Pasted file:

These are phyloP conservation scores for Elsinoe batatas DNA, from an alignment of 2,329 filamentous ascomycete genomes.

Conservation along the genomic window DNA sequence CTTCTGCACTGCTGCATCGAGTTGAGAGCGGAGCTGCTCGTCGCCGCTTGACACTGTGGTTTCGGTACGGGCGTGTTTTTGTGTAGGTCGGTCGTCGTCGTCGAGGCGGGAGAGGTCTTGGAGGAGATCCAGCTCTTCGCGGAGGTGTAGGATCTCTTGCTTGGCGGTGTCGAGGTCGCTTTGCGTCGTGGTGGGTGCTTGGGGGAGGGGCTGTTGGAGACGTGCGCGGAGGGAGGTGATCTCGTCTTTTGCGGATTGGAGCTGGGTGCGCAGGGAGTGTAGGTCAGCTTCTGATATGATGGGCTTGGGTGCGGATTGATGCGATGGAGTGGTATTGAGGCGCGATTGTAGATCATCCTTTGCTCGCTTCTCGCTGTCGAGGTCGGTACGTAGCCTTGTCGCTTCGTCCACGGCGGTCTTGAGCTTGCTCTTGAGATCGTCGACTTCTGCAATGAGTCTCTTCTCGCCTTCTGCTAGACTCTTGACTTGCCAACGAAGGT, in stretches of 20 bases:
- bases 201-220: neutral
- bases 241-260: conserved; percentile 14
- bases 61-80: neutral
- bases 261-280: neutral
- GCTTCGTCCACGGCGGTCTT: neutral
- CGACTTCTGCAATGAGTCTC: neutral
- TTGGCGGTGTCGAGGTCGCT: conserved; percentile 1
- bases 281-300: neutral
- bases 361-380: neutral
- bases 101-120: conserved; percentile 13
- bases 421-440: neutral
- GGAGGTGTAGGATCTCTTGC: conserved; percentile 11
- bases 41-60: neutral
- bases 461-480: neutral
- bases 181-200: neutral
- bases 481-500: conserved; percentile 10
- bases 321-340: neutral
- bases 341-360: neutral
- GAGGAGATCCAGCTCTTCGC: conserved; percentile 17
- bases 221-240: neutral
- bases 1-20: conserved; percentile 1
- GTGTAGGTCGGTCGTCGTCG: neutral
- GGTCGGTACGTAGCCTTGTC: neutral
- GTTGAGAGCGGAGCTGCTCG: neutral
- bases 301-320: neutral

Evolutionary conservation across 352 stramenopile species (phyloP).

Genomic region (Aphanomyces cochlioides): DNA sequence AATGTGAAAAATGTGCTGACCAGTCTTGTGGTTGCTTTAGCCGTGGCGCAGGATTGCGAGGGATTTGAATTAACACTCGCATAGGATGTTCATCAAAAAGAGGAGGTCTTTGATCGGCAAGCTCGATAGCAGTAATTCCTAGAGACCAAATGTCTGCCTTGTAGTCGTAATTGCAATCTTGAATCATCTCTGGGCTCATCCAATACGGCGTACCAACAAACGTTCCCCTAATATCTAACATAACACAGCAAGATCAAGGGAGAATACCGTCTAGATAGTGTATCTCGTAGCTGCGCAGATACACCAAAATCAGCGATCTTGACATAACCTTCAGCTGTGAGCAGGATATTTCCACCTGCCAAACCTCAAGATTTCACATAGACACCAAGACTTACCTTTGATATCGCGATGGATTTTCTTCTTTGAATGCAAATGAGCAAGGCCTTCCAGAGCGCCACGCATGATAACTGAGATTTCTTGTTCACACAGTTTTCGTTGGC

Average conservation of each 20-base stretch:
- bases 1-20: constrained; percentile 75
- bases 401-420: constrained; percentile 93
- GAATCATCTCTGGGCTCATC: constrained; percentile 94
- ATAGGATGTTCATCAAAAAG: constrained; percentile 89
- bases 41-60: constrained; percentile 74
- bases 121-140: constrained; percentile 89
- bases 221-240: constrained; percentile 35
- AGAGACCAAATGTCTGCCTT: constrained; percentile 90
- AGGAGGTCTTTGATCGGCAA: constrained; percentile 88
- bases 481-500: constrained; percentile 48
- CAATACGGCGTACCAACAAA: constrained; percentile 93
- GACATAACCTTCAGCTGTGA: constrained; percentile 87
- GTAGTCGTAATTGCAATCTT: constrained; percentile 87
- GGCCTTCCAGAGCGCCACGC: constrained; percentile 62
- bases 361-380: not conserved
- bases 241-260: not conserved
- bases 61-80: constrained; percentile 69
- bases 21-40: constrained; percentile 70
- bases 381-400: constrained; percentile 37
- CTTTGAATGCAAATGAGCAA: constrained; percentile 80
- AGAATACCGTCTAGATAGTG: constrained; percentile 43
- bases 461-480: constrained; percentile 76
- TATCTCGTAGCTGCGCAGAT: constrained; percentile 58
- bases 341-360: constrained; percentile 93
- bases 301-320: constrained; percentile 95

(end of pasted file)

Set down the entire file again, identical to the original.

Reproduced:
These are phyloP conservation scores for Elsinoe batatas DNA, from an alignment of 2,329 filamentous ascomycete genomes.

Conservation along the genomic window DNA sequence CTTCTGCACTGCTGCATCGAGTTGAGAGCGGAGCTGCTCGTCGCCGCTTGACACTGTGGTTTCGGTACGGGCGTGTTTTTGTGTAGGTCGGTCGTCGTCGTCGAGGCGGGAGAGGTCTTGGAGGAGATCCAGCTCTTCGCGGAGGTGTAGGATCTCTTGCTTGGCGGTGTCGAGGTCGCTTTGCGTCGTGGTGGGTGCTTGGGGGAGGGGCTGTTGGAGACGTGCGCGGAGGGAGGTGATCTCGTCTTTTGCGGATTGGAGCTGGGTGCGCAGGGAGTGTAGGTCAGCTTCTGATATGATGGGCTTGGGTGCGGATTGATGCGATGGAGTGGTATTGAGGCGCGATTGTAGATCATCCTTTGCTCGCTTCTCGCTGTCGAGGTCGGTACGTAGCCTTGTCGCTTCGTCCACGGCGGTCTTGAGCTTGCTCTTGAGATCGTCGACTTCTGCAATGAGTCTCTTCTCGCCTTCTGCTAGACTCTTGACTTGCCAACGAAGGT, in stretches of 20 bases:
- bases 201-220: neutral
- bases 241-260: conserved; percentile 14
- bases 61-80: neutral
- bases 261-280: neutral
- GCTTCGTCCACGGCGGTCTT: neutral
- CGACTTCTGCAATGAGTCTC: neutral
- TTGGCGGTGTCGAGGTCGCT: conserved; percentile 1
- bases 281-300: neutral
- bases 361-380: neutral
- bases 101-120: conserved; percentile 13
- bases 421-440: neutral
- GGAGGTGTAGGATCTCTTGC: conserved; percentile 11
- bases 41-60: neutral
- bases 461-480: neutral
- bases 181-200: neutral
- bases 481-500: conserved; percentile 10
- bases 321-340: neutral
- bases 341-360: neutral
- GAGGAGATCCAGCTCTTCGC: conserved; percentile 17
- bases 221-240: neutral
- bases 1-20: conserved; percentile 1
- GTGTAGGTCGGTCGTCGTCG: neutral
- GGTCGGTACGTAGCCTTGTC: neutral
- GTTGAGAGCGGAGCTGCTCG: neutral
- bases 301-320: neutral

Evolutionary conservation across 352 stramenopile species (phyloP).

Genomic region (Aphanomyces cochlioides): DNA sequence AATGTGAAAAATGTGCTGACCAGTCTTGTGGTTGCTTTAGCCGTGGCGCAGGATTGCGAGGGATTTGAATTAACACTCGCATAGGATGTTCATCAAAAAGAGGAGGTCTTTGATCGGCAAGCTCGATAGCAGTAATTCCTAGAGACCAAATGTCTGCCTTGTAGTCGTAATTGCAATCTTGAATCATCTCTGGGCTCATCCAATACGGCGTACCAACAAACGTTCCCCTAATATCTAACATAACACAGCAAGATCAAGGGAGAATACCGTCTAGATAGTGTATCTCGTAGCTGCGCAGATACACCAAAATCAGCGATCTTGACATAACCTTCAGCTGTGAGCAGGATATTTCCACCTGCCAAACCTCAAGATTTCACATAGACACCAAGACTTACCTTTGATATCGCGATGGATTTTCTTCTTTGAATGCAAATGAGCAAGGCCTTCCAGAGCGCCACGCATGATAACTGAGATTTCTTGTTCACACAGTTTTCGTTGGC

Average conservation of each 20-base stretch:
- bases 1-20: constrained; percentile 75
- bases 401-420: constrained; percentile 93
- GAATCATCTCTGGGCTCATC: constrained; percentile 94
- ATAGGATGTTCATCAAAAAG: constrained; percentile 89
- bases 41-60: constrained; percentile 74
- bases 121-140: constrained; percentile 89
- bases 221-240: constrained; percentile 35
- AGAGACCAAATGTCTGCCTT: constrained; percentile 90
- AGGAGGTCTTTGATCGGCAA: constrained; percentile 88
- bases 481-500: constrained; percentile 48
- CAATACGGCGTACCAACAAA: constrained; percentile 93
- GACATAACCTTCAGCTGTGA: constrained; percentile 87
- GTAGTCGTAATTGCAATCTT: constrained; percentile 87
- GGCCTTCCAGAGCGCCACGC: constrained; percentile 62
- bases 361-380: not conserved
- bases 241-260: not conserved
- bases 61-80: constrained; percentile 69
- bases 21-40: constrained; percentile 70
- bases 381-400: constrained; percentile 37
- CTTTGAATGCAAATGAGCAA: constrained; percentile 80
- AGAATACCGTCTAGATAGTG: constrained; percentile 43
- bases 461-480: constrained; percentile 76
- TATCTCGTAGCTGCGCAGAT: constrained; percentile 58
- bases 341-360: constrained; percentile 93
- bases 301-320: constrained; percentile 95